Respondent and the real parties in interest have cited numerous cases in which the state courts have, in proceedings involving the possession of a mining claim, decided the question of the character of the land, the sufficiency of the discovery and the validity of the claims. But these were all controversies between different claimants through different notices of location. In such cases the United States government was not a party and nothing in such cases could affect the rights of the government as the owner of the paramount title. Here the United States government is contesting the validity of the mining location, and a finding by the respondent court contrary to the final decision of the Land Department would be of no effect. Under such circumstances we do not believe that the respondent court should proceed with the trial of the action by O'Leary and Moore against petitioners until the government's contest of the mining location has been finally determined.

The case of Potter v. Randolph, 126 Cal. 458 [58 P. 905], is quite similar in principle to the instant proceeding. Plaintiff brought a quiet title action against defendants. Plaintiff claimed title from the United States under a commuted homestead entry, and a duplicate receipt for a patent dated prior to the commencement of the action. At the time of the action there was a contest pending before the government as to whether the land in question was more valuable for mineral than for agricultural purposes. There the trial court held the proceedings before it in abeyance until a final determination [119 Cal. App. 2d 711] had been made by the Land Department, and then quieted title in the plaintiff, basing its judgment upon the determination of the issues before the Land Department. Defendant appealed, contending that the trial court should have, upon their motion, dismissed the action because it had no jurisdiction to try the cause, a special tribunal having been created by Congress to determine such matters exclusively. In upholding the action by the trial court the Supreme Court stated at pages 461-462:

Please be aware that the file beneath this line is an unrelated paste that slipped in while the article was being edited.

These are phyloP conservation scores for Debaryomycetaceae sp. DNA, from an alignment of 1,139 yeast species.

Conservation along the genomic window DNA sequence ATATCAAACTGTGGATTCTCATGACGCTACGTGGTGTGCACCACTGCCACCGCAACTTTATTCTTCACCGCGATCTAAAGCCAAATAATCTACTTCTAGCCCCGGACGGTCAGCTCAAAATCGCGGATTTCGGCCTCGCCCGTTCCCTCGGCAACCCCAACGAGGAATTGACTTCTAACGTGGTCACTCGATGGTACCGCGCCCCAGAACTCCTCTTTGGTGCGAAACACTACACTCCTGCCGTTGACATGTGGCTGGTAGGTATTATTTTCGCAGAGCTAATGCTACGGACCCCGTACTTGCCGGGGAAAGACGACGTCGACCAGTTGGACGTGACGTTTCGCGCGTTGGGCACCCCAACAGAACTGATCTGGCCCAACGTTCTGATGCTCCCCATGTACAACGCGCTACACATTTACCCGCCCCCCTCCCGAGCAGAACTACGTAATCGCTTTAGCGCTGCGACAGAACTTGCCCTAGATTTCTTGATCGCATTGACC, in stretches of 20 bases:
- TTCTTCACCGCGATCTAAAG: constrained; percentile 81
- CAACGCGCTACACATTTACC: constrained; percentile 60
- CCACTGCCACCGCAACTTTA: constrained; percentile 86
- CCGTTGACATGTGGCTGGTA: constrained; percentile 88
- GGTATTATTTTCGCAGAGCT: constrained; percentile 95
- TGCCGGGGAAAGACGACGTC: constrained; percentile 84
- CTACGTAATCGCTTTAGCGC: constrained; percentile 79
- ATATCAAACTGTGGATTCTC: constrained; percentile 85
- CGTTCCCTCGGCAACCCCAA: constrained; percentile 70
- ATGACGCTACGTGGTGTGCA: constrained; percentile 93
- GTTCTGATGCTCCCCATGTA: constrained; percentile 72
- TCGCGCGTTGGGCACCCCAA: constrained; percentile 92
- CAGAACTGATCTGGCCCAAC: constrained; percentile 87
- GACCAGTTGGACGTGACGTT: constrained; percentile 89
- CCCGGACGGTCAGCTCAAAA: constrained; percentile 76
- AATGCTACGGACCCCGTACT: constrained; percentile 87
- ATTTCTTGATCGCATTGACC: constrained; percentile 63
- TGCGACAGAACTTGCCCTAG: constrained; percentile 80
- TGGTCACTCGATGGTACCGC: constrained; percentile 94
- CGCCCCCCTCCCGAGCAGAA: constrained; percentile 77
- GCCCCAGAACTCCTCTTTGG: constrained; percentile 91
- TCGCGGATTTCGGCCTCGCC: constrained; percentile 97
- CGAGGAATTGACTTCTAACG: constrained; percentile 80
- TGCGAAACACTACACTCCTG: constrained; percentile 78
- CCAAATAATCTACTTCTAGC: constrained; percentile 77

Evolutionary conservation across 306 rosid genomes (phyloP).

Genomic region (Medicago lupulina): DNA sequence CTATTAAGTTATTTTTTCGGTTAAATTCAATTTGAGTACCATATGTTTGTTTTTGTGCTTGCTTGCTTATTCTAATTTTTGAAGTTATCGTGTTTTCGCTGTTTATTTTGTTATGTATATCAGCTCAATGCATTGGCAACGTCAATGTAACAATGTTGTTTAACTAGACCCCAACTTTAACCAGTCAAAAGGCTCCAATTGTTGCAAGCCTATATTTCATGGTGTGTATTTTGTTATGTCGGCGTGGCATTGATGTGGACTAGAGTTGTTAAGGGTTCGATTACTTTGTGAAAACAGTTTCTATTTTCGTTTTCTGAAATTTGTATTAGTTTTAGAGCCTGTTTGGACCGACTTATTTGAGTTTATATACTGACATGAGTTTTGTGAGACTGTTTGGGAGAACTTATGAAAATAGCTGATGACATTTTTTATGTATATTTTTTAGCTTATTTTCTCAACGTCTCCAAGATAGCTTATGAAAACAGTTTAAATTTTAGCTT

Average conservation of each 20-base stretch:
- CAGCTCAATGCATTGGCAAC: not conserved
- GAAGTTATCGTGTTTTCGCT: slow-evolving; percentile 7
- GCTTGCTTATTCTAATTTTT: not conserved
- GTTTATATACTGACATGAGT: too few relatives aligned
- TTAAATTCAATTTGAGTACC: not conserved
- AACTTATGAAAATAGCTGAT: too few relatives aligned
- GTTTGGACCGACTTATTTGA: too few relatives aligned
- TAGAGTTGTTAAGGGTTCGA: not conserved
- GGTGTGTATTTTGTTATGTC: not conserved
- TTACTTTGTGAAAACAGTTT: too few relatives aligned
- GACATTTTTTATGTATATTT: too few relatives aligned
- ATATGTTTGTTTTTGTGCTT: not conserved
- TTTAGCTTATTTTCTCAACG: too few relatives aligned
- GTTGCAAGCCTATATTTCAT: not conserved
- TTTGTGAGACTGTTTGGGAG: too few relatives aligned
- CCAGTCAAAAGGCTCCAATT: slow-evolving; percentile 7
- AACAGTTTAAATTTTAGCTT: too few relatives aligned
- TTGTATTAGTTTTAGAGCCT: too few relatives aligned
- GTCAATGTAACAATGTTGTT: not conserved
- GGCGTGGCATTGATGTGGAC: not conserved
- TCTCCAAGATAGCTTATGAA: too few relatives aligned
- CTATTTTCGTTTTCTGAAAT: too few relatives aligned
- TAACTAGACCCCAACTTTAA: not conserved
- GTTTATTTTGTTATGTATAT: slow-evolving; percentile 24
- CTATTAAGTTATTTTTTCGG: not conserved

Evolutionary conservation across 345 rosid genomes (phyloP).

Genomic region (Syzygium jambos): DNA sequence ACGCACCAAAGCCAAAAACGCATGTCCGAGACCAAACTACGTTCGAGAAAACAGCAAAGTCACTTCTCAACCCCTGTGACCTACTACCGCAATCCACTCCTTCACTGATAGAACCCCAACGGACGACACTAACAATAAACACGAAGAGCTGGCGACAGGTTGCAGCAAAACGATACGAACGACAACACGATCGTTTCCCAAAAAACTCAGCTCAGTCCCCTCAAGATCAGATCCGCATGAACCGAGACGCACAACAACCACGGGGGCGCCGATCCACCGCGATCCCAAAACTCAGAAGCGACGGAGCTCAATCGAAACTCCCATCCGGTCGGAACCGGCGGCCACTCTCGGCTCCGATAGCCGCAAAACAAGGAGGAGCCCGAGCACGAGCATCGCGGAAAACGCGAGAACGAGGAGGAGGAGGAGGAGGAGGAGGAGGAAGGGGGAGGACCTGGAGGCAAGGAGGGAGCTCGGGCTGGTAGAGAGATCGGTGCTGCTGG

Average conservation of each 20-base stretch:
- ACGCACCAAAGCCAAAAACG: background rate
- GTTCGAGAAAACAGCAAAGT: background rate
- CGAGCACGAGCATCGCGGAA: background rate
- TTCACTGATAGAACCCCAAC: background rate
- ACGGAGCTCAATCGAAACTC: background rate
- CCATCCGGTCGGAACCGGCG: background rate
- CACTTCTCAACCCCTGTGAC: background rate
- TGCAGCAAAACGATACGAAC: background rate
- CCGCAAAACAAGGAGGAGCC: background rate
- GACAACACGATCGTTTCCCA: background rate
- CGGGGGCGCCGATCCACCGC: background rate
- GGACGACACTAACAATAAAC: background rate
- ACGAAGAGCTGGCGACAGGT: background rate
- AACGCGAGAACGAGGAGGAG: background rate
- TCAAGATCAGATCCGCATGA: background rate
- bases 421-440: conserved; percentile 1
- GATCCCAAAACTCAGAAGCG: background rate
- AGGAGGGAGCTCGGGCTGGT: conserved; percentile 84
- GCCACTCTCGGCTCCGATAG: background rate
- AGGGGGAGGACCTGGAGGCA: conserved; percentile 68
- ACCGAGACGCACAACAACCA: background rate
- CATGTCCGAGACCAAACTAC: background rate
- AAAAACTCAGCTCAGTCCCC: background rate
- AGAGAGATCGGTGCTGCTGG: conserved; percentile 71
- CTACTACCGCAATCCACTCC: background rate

"... The land department of the United States is not a special tribunal organized to determine who is the owner of land. The department is the medium through which parties may acquire the title of the United States. Its functions are mostly administrative and only incidentally judicial. It determines the existence or nonexistence of alleged facts, to enable it to select the person who is entitled to purchase. The proceeding is to acquire title, not to determine who has it.

"The title, when acquired, will, however, for many purposes date back to the first step in the procedure. The court, very properly, then delayed the trial until the question as to the character of the land was determined by the land department, which alone had the power to decide that controversy. The court had jurisdiction of the action, but could not try that particular controversy, which was involved in the action. ...

"The land department having decided that the land was more valuable for agricultural than for mining purposes, the court was bound by the conclusion and properly refused to consider the evidence upon that subject offered by defendants."

In view of the foregoing we have concluded that action No. 7350, filed by O'Leary and Moore v. Wetsel, in the superior court, should not be tried until the contest by the government of the placer mining claim located by O'Leary and Moore has been determined, and it is therefore ordered that proceedings in said action be stayed until the United States of America has rendered a final decision as to the validity of the placer mining claim location of O'Leary and Moore.

Van Dyke, P. J., and Peek, J., concurred.